Kathmandu: A year after the 7.9 magnitude Gorkha quake that claimed 9,000 lives and damaged billions of dollars-worth property, the Nepal government has done too little — and that too, too late — for the survivors and to rebuild the shattered infrastructure, shows official data.
Politicising the creation of the National Reconstruction Authority to rebuild the thousands of houses that were destroyed across many districts of the country, with entire villages flattened, especially those near the epicentre; delay over appointment of its CEO; finalising rules and regulations for the NRA and lack of government preparation towards addressing major natural calamities are some of the reasons to be blamed, say affected victims.
President Bidhya Devi Bhandari on Sunday arrived in Barpak, Gorkha, the epicentre of the April 25, 2015 earthquake, and inaugurated a park in memory of those who lost their lives in the disaster.
The over-politicisation of reconstruction process by political parties is the reason behind the delay in rebuilding the shattered infrastructure in the Himalayan nation, said former chief secretary Leelmani Poudyal, who played a key role in bringing out the reconstruction act.
It took nine months for the government to prepare the relevant law and appoint a CEO of the reconstruction authority.
“We will complete the reconstruction within five years that is mandated to us,” said NRA CEO Sushil Gyawali.
Exactly after a year, top leaders of four major political parties on Sunday started reconstruction work at four different places in Kathmandu.
As many as 8,856 people died in the 14-most affected districts, 22,309 were injured, 602,257 houses were destroyed, 185,099 houses were damaged and over 35,000 classrooms were destroyed in the quake.
Over $4.5 billion was promised by the donor agencies during the donor conference in Kathmandu following the quake but the Nepal government has secured negotiations of barely $1 billion.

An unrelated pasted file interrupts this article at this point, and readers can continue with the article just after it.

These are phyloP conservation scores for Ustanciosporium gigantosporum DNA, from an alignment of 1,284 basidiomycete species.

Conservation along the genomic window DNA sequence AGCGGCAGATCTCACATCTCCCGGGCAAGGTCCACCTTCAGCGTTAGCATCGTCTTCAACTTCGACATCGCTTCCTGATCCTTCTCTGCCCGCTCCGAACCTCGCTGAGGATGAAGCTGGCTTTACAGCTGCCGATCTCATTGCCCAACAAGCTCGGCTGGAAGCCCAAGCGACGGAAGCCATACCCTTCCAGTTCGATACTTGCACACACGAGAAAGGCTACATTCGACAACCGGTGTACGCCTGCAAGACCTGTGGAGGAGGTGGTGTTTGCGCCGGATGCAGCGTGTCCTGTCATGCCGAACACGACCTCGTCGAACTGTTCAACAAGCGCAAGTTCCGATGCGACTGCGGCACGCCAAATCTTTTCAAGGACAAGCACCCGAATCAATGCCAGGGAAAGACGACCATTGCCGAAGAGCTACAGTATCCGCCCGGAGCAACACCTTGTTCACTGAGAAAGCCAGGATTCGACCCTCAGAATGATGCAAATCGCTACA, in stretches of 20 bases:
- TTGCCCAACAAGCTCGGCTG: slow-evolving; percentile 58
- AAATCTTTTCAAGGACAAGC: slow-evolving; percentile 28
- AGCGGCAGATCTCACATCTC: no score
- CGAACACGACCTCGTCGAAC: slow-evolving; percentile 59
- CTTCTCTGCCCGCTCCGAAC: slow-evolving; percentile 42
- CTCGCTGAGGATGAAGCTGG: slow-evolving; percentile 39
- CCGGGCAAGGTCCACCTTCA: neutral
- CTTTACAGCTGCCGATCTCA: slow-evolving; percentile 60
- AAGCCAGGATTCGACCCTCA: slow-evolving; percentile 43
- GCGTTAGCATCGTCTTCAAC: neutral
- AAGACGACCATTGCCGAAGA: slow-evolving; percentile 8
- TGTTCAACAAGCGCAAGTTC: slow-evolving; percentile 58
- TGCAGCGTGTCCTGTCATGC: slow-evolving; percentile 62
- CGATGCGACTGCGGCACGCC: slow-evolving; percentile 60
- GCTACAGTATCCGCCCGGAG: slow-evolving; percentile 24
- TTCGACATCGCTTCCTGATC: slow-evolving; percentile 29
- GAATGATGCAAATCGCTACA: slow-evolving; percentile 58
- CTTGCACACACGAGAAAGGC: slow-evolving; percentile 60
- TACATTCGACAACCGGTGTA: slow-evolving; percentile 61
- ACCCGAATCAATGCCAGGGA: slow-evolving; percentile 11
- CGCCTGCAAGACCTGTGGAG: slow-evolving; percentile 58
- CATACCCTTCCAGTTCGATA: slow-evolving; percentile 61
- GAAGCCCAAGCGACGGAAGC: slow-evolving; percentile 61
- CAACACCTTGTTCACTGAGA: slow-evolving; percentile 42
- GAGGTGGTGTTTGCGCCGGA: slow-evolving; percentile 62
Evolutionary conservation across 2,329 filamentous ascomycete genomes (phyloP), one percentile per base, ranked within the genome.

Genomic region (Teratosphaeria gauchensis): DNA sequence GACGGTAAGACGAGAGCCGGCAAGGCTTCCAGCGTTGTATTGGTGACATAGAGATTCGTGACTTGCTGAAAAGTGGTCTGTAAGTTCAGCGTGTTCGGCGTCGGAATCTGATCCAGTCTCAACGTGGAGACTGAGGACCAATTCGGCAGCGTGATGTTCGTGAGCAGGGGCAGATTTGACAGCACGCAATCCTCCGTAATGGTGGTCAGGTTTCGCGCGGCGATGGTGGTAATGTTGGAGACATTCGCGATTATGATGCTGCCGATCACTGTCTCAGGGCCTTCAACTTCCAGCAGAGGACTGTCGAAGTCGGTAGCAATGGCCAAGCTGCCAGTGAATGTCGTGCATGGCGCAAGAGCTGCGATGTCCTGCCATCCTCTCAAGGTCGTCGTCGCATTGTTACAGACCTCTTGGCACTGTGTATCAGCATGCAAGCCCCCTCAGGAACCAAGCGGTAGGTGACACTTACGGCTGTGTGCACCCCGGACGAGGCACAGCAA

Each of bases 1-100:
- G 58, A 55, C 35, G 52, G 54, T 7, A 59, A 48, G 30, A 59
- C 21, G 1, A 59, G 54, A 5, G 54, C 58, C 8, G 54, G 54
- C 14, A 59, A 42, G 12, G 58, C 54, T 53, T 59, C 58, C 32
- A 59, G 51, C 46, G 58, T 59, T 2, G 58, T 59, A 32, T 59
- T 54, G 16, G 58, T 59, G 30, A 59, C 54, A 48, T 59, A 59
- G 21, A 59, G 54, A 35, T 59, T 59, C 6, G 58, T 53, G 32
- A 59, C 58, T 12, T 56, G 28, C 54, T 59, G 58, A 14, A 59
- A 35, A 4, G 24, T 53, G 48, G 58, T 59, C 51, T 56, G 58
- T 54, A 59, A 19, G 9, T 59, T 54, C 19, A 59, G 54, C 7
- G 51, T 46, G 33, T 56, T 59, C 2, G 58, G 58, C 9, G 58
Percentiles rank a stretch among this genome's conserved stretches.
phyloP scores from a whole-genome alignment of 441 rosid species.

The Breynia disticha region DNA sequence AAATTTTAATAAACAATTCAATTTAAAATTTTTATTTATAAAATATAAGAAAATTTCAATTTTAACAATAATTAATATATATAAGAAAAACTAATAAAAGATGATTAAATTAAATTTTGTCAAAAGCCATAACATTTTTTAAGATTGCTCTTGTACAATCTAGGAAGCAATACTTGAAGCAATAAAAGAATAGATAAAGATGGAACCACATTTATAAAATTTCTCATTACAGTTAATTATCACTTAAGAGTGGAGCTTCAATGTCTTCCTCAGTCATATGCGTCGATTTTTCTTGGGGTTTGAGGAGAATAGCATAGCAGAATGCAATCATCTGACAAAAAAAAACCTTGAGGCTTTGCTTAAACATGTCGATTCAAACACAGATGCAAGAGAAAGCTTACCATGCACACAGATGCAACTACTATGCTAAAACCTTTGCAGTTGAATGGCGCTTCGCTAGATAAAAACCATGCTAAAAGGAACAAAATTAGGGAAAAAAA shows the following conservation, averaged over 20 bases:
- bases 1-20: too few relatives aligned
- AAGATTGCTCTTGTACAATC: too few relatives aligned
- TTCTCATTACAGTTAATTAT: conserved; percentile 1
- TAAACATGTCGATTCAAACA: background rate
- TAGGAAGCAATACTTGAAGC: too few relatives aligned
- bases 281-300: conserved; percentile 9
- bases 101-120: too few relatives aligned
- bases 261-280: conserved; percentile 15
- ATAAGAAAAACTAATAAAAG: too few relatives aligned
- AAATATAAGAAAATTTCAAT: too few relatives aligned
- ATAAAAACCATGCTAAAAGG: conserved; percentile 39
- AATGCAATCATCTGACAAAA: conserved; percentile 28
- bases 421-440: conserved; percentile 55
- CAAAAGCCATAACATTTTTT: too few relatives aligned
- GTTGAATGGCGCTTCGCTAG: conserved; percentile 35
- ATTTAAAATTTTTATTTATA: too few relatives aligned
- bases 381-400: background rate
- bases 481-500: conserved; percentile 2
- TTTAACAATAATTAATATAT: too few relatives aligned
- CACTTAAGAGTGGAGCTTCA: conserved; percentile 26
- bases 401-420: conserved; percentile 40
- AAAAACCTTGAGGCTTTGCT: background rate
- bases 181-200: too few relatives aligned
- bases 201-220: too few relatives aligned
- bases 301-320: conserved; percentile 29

The newspapers in Kathmandu on Sunday were full of articles, supplements and pull-outs about the public agony, misery of quake, and stories of resilience of people whose hope had not yet faded.
`Also of deferred hope`, `Of a never-ending wait`, `Of empty promise`, and `One made worse by the huge communication gap between the government, non-government sectors and the quake victims`, were major headlines.
Hardly three percent of the required budget for rebuilding the Himalayan nation was released or spent, an example of the hollow political commitment, a daily noted.
According to the statistics provided by the NRA, the key executing body, over one million houses were damaged or destroyed, but over 31,000 families were compelled to rebuild houses on their own after the government failed to deliver upon its promises.
Two tranches of Rs.10,000 and Rs.15,000 each have been belatedly handed over by the government and now the National Reconstruction Authority has begun signing loan agreements whereby each affected families will be given Rs.200,000 to rebuild their houses.
According to the `Post Disaster Need Assessment` report prepared by the government, the destruction was widespread. It included residential and government buildings, heritage sites, schools and health posts, rural roads, bridges, water supply systems, agriculture land, trekking routes, hydropower plants and sport facilities.
Megh Lal Ghale, a resident of Barpak, said he will no longer wait for the government`s support to rebuild his house. “No one is waiting any longer to receive the money from the government.”
NRA, the government agency that is tasked to complete the reconstruction process in five years, has published the list of 400 villages in Nepal that need subsidy for rebuilding various infrastructure.
The process of providing subsidy of Rs.200,000 began in Dolakha district where 400 families were handed over the money to rebuild their houses. But the victims said the amount was mere peanuts.
Out of 770,000 families rendered homeless, only 700 have received the first instalment of the Rs.200,000 cash grant for building houses.
This was revealed only a few weeks ago in an indication how sluggish the approach has been on the part of the reconstruction authority when it comes to reaching out to the needy, said Ghale.